Best-of Guides New York

Best Dim Sum in New York City

6 Restaurants
New York has nearly every type of Chinese cuisine, from spicy Sichuan and Hunan fare to hearty Western Asian dishes common in the Xinjiang province, and Cantonese food is no exception. At these five restaurants, tuck into the delicious small plates that make up dim sum—xiaolongbao (soup dumplings) bursting with broth, smooth rice rolls, and steamed buns filled with fragrant barbecued pork.

New York City by The MICHELIN Guide

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Updated on 23 April 2024
Kung Fu Little Steamed Buns Ramen
811 Eighth Ave., 10019 New York
$ · Chinese

With its lineup of traditional Chinese comfort food, including the best soup dumplings in town, this steamy joint kicks its competitors to the curb. Hand-pulled and hand-cut noodles are stir-fried with mouthwatering accompaniments, while the dumpling variety is so great it’s almost impossible to pick. Herb-spiked pork and shrimp wonton soup is well worth the 20-minute wait, allowing diners plenty of time to devour pan-fried Peking duck bundles, scallion pancakes stuffed with sliced beef or even steamed buns full of mushroom.

Little Alley
550 Third Ave., 10016 New York
$$ · Chinese

This cooking is accomplished, serious and high quality, but one could still make a very enjoyable meal by just focusing on appetizers and dumplings alone. Signatures, and fittingly so, include toothsome slices of pig’s ear seasoned with chili oil, peppercorns and cilantro for freshness. Also explore dim sum, featuring pork- and crab-soup dumplings or caramelized, juicy and puffy pork buns. The Chinese sausage fried rice is a fragrant and wholly delicious treat. The attractive interior is festooned with wood furniture, dark walls, cozy lighting and a small bar up front. 

Dim Sum Go Go
5 E. Broadway, 10038 New York
$$ · Chinese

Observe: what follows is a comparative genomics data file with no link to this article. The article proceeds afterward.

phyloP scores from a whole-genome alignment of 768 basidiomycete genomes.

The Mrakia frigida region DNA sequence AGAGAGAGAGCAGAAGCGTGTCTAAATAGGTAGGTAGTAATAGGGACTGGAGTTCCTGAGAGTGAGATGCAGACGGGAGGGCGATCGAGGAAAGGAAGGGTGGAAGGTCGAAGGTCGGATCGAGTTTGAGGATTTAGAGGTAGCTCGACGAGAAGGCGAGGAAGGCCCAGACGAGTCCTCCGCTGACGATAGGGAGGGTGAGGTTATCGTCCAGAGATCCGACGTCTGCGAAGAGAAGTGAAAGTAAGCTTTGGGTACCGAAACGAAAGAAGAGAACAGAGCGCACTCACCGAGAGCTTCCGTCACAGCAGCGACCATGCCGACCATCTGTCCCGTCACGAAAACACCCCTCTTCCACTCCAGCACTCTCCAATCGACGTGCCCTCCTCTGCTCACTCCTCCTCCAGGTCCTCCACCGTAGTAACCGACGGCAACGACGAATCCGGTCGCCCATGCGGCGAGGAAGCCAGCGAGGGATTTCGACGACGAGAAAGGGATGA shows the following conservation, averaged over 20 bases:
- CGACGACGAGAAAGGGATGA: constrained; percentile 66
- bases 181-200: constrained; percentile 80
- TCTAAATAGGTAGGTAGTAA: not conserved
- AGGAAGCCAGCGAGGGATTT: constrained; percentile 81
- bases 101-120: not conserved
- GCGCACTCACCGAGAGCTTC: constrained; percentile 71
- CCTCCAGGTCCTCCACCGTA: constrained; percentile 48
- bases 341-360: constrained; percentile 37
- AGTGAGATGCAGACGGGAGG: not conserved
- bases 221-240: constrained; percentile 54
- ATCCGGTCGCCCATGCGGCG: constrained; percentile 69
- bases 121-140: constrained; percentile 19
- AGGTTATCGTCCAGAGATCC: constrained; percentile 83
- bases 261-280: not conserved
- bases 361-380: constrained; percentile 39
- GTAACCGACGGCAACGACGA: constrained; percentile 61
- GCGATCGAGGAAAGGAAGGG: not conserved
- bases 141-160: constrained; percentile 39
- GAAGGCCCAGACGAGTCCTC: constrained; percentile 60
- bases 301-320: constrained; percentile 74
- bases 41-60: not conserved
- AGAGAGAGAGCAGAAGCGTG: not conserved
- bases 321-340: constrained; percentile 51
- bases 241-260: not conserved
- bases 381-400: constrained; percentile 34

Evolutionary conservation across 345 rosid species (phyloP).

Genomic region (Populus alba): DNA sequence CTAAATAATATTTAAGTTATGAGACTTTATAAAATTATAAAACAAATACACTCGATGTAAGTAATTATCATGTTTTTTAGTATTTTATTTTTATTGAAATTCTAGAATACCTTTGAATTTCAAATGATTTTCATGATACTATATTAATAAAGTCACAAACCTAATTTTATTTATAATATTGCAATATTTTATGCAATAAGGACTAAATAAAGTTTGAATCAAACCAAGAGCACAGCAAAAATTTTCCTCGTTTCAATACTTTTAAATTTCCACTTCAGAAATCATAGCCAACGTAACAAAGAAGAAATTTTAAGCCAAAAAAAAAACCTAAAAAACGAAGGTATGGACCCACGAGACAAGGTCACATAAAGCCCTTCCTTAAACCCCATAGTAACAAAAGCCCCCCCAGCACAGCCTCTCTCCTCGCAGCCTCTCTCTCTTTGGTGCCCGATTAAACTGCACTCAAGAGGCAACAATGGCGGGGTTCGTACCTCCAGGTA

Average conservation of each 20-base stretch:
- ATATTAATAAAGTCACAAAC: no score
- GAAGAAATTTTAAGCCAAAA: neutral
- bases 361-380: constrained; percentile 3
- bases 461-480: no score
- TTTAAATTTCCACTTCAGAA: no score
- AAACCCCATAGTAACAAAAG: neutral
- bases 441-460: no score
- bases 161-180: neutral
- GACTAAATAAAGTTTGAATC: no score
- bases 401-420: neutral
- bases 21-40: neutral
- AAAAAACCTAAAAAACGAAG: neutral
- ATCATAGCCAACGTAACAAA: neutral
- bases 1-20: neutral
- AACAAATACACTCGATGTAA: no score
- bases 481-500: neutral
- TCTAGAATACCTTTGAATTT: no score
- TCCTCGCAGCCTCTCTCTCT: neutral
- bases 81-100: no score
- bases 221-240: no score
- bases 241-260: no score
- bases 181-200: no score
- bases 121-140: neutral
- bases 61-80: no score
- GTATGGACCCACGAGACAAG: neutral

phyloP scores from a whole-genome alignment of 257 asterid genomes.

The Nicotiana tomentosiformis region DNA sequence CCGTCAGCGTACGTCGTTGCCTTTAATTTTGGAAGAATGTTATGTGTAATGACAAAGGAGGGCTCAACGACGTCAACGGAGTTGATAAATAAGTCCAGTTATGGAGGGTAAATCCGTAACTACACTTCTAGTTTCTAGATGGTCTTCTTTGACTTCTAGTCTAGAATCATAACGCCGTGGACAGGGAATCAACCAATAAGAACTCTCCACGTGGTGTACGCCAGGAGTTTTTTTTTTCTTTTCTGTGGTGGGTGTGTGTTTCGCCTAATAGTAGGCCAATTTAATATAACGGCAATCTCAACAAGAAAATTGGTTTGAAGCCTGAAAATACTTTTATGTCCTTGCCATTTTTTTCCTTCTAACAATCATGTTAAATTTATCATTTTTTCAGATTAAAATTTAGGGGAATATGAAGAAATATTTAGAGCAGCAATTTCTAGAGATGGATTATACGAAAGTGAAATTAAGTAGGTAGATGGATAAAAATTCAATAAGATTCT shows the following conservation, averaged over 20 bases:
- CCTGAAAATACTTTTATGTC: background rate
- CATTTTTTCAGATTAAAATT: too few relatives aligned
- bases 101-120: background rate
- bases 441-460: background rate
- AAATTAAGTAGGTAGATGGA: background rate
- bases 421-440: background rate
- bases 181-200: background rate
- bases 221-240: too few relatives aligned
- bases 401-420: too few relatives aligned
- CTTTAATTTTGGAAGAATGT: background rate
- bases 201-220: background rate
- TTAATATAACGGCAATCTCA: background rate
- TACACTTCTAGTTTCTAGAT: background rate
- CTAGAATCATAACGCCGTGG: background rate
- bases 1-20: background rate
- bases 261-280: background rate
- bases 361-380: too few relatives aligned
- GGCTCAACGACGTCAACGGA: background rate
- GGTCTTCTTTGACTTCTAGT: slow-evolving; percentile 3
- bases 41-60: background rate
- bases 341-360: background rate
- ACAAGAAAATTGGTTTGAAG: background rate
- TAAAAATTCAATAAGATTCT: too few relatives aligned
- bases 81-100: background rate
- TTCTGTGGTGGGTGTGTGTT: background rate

This wildly popular joint is still packed to the gills most days, and for good reason: the Cantonese fare and dim sum served here is as good as the food you’ll find in those authentic places in far-flung Queens. If the price seems a bit higher than its competitors, you’ll find it’s worth it for dishes like sweet shrimp, rolled in rice paper and laced with dark soy sauce. Plump snow pea leaf dumplings are spiked with vibrant ginger and garlic and may be tailed by rich duck dumplings or an irresistibly flaky roast pork pie.

East Harbor Seafood Palace
714-726 65th St., 11220 New York
$$ · Chinese

There's a reason why crowds flock to this hidden gem tucked away in Dyker Heights, Brooklyn on the weekends. As guests patiently wait outside for their number to be called, steaming carts roll by stocked with authentic bites and a mouthwatering aroma. Some Inspector favorites include siu mai, rice noodles wrapped around shrimp, and black bean spare ribs. 

Asian Jewels
133-30 39th Ave., 11354 New York
$$ · Chinese
Most visitors don't require a menu when visiting this Flushing mainstay. Before you've even had a chance to sit down, a host of carts filled with delicious plates will approach you, some of which include Inspector-approved fare like pork and shrimp shumai, spareribs and black beans, chicken and ham wrapped in yuba, and poached jellyfish with scallions and sesame. 
Golden Unicorn
18 East Broadway, 10002 New York
$$ · Chinese
This East Broadway staple spans multiple floors in an unassuming office building, but don't make the mistake of assuming there are always available seats. A regular buzz permeates with locals and visitors alike clamoring for soft roast pork buns, pork siu mai, and rice rolls stuffed with shrimp that will have you asking for seconds.